The End of Moore's Law -- Revisited, Again.

Discussion in 'General Electronics Chat' started by joeyd999, May 4, 2015.

  1. joeyd999

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    Seems like every year since I've been involved in electronics, someone comes along to predict the demise of Moore's Law. Well, here is this year's contribution:

    http://electronicdesign.com/blog/revisiting-moore-s-law-50-years-later

    So far, there have always been a few brilliant minds devising ways to keep the trend going -- in spite of the naysayers.

    I predict more of the same.
     
  2. dl324

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    I worked in that industry for about 4 decades and am constantly amazed by what those genius types can come up with. For the last few years of my career, I was working in a group that developed design rules and checkers. We were working on 10nm when I retired.

    Not to start dropping names, but Gordon Moore and I bought gas at the same station... He drove a brown 911 at the time; there's no accounting for taste...
     
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  3. cmartinez

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    I think that the end of Silicon is the one that is closest at hand... other promising materials, including possibly optical computing, may soon break into the market.
     
  4. dl324

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    Are you involved in the industry? They've been using Ge to strain silicon for over a decade now; first to improve the performance of PMOS, then NMOS. People keep saying we need to move to III-V compounds for more speed, but it's no longer about speed. Carbon is probably the next step, but Si isn't out of gas yet. They've been experimenting with LEDs on Si for a number of years.

    And, who besides Intel, says you have to go to smaller features? Many Foundry customers are happy to stay on 45nm. Going to smaller nodes gives you some performance and area benefits, but processing costs go up very quickly; you need a lot of volume to justify the setup costs. And, it's very difficult to design on 22nm and smaller nodes. Been there, done that...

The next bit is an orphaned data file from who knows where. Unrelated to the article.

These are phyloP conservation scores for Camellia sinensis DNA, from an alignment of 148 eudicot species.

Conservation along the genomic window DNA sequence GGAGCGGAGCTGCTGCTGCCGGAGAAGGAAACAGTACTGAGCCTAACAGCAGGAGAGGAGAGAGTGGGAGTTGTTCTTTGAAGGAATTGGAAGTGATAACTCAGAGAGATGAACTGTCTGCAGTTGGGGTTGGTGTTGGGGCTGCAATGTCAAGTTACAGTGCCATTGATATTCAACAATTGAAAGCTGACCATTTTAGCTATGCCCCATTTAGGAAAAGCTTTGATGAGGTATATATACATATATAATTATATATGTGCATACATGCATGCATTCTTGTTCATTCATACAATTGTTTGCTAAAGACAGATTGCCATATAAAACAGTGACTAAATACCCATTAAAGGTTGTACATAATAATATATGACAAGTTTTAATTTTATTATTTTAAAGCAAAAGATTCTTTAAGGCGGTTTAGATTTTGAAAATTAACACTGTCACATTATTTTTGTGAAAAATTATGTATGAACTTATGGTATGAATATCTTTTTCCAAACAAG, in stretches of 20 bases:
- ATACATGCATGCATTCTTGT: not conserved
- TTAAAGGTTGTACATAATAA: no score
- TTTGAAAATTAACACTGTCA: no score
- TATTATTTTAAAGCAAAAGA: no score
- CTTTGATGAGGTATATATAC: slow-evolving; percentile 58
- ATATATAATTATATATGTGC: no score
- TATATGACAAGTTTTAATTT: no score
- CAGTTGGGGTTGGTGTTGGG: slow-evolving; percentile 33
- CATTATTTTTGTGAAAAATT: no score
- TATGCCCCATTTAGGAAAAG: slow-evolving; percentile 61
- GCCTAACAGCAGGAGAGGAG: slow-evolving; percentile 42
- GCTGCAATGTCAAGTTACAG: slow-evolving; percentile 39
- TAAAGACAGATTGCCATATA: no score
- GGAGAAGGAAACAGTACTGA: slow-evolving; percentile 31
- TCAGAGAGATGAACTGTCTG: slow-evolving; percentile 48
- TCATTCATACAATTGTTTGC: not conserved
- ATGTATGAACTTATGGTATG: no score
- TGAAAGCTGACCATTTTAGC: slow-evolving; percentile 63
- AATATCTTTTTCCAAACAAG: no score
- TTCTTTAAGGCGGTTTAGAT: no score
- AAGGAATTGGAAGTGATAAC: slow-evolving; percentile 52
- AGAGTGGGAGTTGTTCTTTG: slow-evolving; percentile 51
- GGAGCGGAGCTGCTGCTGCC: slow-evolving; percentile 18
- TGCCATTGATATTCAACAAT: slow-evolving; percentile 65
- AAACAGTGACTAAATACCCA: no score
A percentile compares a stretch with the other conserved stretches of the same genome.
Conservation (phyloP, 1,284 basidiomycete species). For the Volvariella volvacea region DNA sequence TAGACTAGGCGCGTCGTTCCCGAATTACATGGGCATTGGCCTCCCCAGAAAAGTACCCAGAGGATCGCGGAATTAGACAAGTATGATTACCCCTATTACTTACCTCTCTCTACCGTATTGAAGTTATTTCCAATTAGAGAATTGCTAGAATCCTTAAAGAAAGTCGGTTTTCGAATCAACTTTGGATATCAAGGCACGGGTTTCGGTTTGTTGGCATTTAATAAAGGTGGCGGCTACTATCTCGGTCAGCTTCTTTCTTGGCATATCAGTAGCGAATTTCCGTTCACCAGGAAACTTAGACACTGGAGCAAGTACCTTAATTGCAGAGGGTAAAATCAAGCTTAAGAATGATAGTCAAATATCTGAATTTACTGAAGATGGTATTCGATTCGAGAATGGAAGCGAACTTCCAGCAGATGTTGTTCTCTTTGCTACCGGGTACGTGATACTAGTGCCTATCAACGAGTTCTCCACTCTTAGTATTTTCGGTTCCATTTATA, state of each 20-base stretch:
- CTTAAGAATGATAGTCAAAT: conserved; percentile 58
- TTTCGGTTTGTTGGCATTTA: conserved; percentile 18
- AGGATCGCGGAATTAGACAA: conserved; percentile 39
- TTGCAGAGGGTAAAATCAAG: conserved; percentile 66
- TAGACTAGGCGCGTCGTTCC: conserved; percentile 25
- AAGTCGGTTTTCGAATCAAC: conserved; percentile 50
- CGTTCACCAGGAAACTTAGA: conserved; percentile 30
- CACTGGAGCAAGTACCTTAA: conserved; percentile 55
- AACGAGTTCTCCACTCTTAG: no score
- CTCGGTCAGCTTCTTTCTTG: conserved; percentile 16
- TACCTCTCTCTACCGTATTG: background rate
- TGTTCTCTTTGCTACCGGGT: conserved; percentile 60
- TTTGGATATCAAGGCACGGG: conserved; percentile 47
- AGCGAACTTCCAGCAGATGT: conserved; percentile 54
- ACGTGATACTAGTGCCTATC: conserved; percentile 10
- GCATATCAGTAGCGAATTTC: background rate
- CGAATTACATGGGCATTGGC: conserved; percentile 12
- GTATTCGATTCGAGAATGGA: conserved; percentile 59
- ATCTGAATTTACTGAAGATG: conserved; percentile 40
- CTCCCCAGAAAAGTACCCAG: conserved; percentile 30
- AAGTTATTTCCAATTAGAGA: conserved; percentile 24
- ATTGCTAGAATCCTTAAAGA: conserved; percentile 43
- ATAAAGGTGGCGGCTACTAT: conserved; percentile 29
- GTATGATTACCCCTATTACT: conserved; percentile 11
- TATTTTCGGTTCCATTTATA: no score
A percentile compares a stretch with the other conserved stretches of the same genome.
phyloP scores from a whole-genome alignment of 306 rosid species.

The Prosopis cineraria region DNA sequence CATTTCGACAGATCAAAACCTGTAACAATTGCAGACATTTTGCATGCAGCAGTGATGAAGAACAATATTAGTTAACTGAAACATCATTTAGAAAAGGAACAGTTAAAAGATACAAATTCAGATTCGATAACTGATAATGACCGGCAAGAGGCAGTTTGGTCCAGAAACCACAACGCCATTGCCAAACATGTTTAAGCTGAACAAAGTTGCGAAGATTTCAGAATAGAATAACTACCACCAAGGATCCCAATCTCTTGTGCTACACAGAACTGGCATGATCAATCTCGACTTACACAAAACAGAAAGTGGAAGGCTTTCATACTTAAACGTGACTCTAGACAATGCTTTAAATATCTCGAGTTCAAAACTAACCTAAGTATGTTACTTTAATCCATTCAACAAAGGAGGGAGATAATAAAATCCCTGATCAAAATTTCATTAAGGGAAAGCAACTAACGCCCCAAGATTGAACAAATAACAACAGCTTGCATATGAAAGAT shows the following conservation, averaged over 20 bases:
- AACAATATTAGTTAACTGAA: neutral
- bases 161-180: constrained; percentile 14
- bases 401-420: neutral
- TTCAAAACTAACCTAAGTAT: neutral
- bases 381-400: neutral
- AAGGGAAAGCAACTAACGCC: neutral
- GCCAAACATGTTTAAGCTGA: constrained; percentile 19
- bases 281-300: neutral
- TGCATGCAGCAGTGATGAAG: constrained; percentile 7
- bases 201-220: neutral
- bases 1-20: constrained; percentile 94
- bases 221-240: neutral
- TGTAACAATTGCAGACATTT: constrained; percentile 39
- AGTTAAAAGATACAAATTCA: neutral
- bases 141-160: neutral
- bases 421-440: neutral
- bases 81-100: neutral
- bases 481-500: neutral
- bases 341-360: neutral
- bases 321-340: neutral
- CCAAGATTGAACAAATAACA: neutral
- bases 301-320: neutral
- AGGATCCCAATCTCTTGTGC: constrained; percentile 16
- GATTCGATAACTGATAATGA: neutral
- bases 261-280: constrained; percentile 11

Last edited: May 4, 2015
  5. AnalogKid

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    Like all laws, the death of Moore's Law only applies in context, in an apples-to-apples comparison. For example, magnetic disk drive storage capacity. The encoding of data and the physical recording and recovery of data in a hard drive are two different and mostly independent things. In both areas, a modern terabyte drive bears almost zero resemblance to the devices in place when GL first came up. MFM and Reed-Soloman techniques hit the wall way long ago, and comparing them to today's technologies in the context of Moore's Law is as meaningless as comparing an 8" floppy disk to a dual-layerDVD-RW. Same with solid state memory devices, CPU "speed". etc. Yes, the end-user effective capacities are advancing steadily, but only through the evolution and extinction of underlying technologies. So at what point does the comparison become meaningless?

    ak
     
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  6. joeyd999

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    That's my whole point! Silicon would not be what it is today had NMOS/PMOS (or RTL/DTL/TTL!) not been discarded in favor of CMOS. CMOS will ultimately be replaced with something else. IMHO, walls are not only meant to be hurdled, but outright demolished by a continuing succession of bright minds with brilliant ideas. This is why I think it is silly to continuously, repeatedly, and incessantly predict the end of progress, regardless of the subject in question.
     
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  7. dl324

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    Except for the fact that PMOS and NMOS continue to exist in CMOS. You can't have CMOS without a PMOS device and an NMOS device. And bipolar devices are still lurking in the background... So what's been discarded??

    Oh, and FYI, Moore's Law is about the number of transistors doubling every couple years. It has nothing to do with the materials used to manufacture them or how they're manufactured.
     
  8. wayneh

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    What if the subject is promoting individual freedom instead of freebies from government? I haven't seen much progress in my lifetime.

    Oops, I thought this was in the Off Topic area. Never mind.
     
  9. joeyd999

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    Naturally, CMOS is a combination of PMOS and NMOS. I may be ugly, but not stupid.

    First generation MOS LSIs were either PMOS or NMOS...not both on the same die. Heat generated by the passive pull-downs or pull-ups limited the upward scaling of transistor counts. CMOS solved that problem.

    Materials and manufacturing techniques have *everything* to do with scaling up transistor counts -- IMHO, of course.
     
  10. joeyd999

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    Some would say not having to work for a living is progress. But, that wouldn't be me.

    Edit: Hey, they don't call themselves 'progressives' for nothing...
     
  11. wayneh

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    Oh absolutely. One political party in this country publicly touted the advantages and "freedom" gained from losing one's job. Our Founders would be so proud.